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Consumer Confidence Report Reveals What We Already Know

Soaring gasoline prices. A weak job market. A higher grocery bill. A still-slumping housing market. All of these add up to one thing: lower consumer confidence. Even Warren Buffett thinks we are in a recession. The Consumer Confidence Index dropped to 57.2 in May, down from 62.8 in April. I don’t know about you, but I certainly didn’t need a report to tell me that consumer confidence is low.

Soaring gasoline prices. A weak job market. A higher grocery bill. A still-slumping housing market.

All of these add up to one thing: lower consumer confidence.

Even Warren Buffett thinks we are in a recession.

The Consumer Confidence Index dropped to 57.2 in May, down from 62.8 in April. The index, a key barometer of consumer sentiment, is down for the fifth straight month, and is at its lowest since October 1992, when it registered a 54.6 near the end of a recession.

I don’t know about you, but I certainly didn’t need a report to tell me that consumer confidence is low.

The evidence of poor consumer sentiment and the reasons behind it are everywhere. Look no further than your local gasoline station or grocery store to see why people have less to spend on non-essential items.

Earlier this week, it was reported that Americans drove 11 billion miles less in March than a year ago. It might just be that consumers are making fewer trips to the mall, but something tells me that ever-climbing gasoline prices are behind this.

When someone in the Cabot office fills up their tank they often report the damage to the rest of the staff. After the morning commute, or right after lunch, you’ll often hear things like “I just had my first $60 fill-up.” And everyone will groan and guess when gasoline will hit $4 a gallon (and beyond) here in Massachusetts. (It’s getting pretty close; as I write this, a gallon is going for $3.89 down the street.)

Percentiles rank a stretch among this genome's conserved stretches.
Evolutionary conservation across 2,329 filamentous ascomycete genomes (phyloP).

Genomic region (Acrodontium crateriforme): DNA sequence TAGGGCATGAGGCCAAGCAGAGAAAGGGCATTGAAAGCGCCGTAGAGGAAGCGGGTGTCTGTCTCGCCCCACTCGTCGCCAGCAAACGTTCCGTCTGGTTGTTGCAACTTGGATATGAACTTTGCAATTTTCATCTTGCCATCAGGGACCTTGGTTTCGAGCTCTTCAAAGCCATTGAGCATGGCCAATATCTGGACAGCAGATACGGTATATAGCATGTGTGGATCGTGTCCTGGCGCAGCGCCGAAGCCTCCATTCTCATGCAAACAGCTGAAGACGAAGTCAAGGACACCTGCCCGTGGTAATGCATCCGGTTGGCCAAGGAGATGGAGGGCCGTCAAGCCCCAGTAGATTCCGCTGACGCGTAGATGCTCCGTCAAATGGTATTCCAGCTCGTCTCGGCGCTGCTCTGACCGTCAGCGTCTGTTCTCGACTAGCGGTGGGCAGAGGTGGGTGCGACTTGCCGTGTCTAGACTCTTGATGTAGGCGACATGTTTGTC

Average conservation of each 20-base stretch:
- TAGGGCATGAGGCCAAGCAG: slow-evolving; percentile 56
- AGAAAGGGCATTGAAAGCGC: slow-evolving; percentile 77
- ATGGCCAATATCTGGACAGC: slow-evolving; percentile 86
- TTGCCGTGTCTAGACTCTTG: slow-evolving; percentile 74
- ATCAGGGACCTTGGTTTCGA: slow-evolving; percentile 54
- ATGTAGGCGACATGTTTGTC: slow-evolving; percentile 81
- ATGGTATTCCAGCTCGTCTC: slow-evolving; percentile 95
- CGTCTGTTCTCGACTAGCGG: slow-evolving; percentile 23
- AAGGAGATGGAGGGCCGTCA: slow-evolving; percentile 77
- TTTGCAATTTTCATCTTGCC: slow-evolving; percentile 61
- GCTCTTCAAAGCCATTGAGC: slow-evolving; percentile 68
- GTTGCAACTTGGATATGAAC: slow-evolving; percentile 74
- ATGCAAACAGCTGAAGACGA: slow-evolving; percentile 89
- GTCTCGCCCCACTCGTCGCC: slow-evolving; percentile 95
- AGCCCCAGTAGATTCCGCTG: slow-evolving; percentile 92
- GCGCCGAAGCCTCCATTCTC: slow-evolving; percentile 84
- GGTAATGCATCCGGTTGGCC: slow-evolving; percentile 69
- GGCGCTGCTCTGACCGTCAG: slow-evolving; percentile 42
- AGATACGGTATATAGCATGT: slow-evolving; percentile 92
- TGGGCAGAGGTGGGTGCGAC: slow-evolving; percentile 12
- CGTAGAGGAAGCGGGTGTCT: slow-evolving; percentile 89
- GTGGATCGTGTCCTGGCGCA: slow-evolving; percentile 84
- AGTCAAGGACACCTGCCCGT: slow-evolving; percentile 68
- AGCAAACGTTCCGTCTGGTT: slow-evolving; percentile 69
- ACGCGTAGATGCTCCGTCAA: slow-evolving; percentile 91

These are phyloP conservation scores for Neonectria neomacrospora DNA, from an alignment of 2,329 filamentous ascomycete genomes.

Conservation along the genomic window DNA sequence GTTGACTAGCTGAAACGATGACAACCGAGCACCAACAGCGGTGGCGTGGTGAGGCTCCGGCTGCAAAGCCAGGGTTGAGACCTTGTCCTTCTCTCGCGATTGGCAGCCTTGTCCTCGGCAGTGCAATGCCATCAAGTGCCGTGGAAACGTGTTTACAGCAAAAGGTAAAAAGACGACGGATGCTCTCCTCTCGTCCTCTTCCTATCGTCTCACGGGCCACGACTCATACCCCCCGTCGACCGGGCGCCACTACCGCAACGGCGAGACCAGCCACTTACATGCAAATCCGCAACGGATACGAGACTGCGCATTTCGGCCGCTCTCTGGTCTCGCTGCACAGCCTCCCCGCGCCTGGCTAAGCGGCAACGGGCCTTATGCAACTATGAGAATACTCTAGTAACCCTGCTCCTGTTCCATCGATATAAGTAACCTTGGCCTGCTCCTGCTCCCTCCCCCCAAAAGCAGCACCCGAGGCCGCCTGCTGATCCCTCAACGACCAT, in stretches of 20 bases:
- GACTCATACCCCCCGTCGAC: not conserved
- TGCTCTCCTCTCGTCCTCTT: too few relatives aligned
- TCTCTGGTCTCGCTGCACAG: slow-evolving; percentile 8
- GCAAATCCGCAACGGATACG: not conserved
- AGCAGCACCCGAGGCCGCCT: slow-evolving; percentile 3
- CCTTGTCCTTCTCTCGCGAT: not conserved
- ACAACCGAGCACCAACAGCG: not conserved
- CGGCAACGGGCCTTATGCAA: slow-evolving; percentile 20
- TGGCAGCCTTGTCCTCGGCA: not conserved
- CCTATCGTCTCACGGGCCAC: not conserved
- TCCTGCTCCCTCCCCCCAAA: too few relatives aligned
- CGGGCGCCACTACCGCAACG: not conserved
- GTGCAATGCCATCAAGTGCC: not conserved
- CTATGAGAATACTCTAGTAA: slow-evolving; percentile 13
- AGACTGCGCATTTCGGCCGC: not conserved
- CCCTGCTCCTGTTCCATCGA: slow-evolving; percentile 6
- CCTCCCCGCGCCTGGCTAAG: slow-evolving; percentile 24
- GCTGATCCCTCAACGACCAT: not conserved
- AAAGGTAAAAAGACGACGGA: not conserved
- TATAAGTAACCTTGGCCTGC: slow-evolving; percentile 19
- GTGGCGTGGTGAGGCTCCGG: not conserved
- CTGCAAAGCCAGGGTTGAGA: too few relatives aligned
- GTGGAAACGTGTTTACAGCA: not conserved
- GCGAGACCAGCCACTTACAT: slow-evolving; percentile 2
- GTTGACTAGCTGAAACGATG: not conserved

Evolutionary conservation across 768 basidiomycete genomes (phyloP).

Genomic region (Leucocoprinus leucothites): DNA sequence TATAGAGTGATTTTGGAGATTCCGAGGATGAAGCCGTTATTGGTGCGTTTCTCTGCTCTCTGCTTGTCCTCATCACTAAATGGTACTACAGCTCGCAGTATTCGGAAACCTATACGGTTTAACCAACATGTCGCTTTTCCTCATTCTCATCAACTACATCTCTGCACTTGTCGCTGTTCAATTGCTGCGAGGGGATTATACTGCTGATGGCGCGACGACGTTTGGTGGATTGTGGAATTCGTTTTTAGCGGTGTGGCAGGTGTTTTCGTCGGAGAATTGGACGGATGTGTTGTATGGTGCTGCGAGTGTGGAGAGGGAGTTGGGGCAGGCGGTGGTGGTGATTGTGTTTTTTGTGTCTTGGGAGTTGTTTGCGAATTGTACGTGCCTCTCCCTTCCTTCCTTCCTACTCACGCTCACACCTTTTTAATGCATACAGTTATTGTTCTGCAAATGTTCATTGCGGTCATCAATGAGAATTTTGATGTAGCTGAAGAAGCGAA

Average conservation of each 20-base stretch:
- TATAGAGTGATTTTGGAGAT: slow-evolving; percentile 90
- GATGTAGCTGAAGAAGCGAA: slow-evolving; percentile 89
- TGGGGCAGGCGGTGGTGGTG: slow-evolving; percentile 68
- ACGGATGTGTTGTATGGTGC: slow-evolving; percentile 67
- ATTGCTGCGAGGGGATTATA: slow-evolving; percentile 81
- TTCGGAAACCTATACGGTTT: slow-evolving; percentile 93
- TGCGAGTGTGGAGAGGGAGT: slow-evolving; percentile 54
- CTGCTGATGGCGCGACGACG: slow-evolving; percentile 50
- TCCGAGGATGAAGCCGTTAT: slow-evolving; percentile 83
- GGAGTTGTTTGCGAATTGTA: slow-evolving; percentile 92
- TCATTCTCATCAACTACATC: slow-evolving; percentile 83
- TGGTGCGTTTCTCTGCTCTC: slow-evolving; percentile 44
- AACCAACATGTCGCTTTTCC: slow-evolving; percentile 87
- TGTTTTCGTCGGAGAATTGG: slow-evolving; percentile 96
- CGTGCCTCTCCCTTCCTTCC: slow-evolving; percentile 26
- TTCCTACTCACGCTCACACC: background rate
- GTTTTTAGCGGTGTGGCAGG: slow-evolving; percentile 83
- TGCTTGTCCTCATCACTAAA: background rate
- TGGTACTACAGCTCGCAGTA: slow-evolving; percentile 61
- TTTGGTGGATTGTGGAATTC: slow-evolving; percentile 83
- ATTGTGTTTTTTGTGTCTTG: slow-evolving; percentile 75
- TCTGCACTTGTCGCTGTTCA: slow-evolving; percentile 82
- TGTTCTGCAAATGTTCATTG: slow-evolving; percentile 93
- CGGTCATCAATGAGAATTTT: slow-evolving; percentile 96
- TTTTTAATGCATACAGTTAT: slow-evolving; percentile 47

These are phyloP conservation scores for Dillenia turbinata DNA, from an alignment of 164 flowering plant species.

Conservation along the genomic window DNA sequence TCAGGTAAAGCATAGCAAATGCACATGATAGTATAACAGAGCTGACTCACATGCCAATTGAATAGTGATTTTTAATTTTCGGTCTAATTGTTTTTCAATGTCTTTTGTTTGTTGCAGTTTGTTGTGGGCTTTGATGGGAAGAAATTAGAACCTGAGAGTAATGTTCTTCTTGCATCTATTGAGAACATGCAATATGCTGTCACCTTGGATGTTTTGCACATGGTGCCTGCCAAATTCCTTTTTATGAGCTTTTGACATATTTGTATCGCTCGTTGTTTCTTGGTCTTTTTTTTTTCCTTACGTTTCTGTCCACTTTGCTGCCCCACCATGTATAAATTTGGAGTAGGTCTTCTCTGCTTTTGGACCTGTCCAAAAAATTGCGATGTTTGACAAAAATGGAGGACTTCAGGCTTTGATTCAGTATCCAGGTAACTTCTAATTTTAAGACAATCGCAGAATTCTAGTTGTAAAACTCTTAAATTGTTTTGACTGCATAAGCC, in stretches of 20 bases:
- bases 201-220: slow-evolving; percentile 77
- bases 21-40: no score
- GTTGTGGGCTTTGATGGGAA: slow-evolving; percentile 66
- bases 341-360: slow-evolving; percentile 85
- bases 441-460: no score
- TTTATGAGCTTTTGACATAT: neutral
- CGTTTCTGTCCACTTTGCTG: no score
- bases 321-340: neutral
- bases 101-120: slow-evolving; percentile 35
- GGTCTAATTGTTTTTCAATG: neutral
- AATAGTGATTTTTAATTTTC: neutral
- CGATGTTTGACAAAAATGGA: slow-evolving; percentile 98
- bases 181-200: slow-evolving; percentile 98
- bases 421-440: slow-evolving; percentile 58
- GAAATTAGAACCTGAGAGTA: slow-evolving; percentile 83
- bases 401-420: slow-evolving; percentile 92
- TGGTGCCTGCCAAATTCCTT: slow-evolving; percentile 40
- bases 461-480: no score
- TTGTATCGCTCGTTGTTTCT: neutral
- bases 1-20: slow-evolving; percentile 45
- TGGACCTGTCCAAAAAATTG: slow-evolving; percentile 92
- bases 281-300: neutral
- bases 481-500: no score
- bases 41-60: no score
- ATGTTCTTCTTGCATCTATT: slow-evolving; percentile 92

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Food Prices Rise While Jobs Decline

I’ve written before about the global food crisis and how it’s affecting people from Iowa to India, and the cost of food also plays directly into consumer spending. If people are paying more for groceries, they have less to spend on non-essential items. Consumers also may be anticipating more increases in gasoline and food costs, leading them to spend less now and save more for the future.

I’m from a rural area of New Hampshire (on the shores of Lake Winnipesaukee) where food has always been expensive because of the distance it must travel to be sold in tiny markets. But on a trip home for Memorial Day weekend, my jaw hit the floor when I saw how expensive everything was in the grocery store. Vegetables, bread and milk were hit particularly hard, with some things doubling in price from only a few months ago!

And it was obvious during the holiday weekend that fewer people were up on the lake; boat traffic was way down from past years. Gasoline at a nearby marina was $4.39 a gallon, which surely deterred people from taking their boats out of storage or for long rides.

In fact, just last week I read an article in The New York Times about how boat repossessions are on the rise. Boats definitely qualify as non-essential items, unlike houses, groceries and even gasoline for cars. To me, it’s just another example of people cutting their spending on luxury goods, mainly because they’re emptying their wallets on essential items ... and that leads to a lower reading on the consumer confidence meter.

While it’s a good sign that new home sales are up slightly, they are still near the lowest level in 17 years. This information was released the same day as data that showed home prices fell 14% from the year before, the steepest drop in 20 years.

The headlines blaring across CNN sound the alarm almost daily that the job market is weak. Some recent gems include, “Recession proof your job,” “Six ways to prepare for a layoff” and “Surviving the evolving job market.” Unfortunately, like many non-essential items that aren’t being purchased, many non-essential jobs are being cut, too